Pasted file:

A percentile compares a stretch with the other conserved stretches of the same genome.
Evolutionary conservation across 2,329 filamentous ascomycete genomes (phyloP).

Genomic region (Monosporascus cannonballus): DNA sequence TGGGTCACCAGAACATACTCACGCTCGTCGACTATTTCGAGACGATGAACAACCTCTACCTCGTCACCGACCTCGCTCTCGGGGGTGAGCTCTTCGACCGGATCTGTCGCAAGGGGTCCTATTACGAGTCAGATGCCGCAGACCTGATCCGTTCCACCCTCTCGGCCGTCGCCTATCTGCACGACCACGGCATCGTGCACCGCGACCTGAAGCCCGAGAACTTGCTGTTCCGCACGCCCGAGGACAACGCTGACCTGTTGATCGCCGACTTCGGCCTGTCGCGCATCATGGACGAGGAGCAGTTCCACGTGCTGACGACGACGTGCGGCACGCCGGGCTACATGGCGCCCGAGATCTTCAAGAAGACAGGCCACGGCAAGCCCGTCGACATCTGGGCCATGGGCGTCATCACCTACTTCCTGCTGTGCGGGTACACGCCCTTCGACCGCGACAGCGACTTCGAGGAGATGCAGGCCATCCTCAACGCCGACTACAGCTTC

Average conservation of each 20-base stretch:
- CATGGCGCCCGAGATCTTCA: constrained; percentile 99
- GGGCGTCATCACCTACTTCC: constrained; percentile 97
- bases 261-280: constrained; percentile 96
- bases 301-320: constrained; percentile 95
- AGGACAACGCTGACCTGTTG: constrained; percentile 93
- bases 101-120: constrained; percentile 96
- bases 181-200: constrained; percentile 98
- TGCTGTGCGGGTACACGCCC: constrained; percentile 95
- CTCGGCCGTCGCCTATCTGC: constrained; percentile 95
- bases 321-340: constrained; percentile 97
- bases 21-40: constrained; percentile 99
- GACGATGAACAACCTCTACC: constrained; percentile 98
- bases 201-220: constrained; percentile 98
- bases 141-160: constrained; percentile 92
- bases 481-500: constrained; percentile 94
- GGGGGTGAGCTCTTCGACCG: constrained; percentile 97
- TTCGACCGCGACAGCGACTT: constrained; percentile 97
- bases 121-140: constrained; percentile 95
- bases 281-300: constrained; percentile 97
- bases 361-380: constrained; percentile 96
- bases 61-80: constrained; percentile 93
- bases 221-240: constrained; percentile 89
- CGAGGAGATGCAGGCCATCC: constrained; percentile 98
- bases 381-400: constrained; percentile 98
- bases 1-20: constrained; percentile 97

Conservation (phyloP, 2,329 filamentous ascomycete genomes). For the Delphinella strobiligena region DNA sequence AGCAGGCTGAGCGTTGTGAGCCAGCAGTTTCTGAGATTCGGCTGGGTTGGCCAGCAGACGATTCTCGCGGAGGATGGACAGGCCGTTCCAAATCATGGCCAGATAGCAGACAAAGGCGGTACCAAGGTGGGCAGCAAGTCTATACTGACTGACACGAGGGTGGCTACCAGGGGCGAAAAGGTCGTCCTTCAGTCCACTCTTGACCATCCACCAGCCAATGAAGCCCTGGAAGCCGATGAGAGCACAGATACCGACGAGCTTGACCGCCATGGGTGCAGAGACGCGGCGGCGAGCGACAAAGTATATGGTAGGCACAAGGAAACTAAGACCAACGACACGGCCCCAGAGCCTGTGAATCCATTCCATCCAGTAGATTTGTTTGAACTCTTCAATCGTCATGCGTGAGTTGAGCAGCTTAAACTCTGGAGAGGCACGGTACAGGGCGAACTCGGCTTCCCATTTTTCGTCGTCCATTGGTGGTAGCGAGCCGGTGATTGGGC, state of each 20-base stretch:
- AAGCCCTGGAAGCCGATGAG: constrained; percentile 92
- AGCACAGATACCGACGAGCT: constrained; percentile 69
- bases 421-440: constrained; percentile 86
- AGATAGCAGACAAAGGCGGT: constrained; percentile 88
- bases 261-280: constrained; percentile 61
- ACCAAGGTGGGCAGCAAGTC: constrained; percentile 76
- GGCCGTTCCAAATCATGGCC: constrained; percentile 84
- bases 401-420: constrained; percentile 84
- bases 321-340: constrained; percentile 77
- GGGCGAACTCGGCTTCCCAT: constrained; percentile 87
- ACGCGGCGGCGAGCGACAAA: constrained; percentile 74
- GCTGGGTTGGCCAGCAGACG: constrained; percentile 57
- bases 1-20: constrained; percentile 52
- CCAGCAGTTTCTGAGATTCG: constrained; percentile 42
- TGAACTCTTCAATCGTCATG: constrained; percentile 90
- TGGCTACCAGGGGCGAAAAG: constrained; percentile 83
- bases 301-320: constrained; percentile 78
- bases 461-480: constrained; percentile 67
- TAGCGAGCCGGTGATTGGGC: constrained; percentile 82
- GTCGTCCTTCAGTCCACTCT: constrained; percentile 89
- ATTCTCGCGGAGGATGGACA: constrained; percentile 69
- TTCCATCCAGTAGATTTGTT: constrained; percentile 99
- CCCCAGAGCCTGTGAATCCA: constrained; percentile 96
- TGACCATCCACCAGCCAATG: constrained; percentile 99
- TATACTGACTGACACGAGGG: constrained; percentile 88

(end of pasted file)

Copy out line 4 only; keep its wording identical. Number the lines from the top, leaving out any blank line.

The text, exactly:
Average conservation of each 20-base stretch: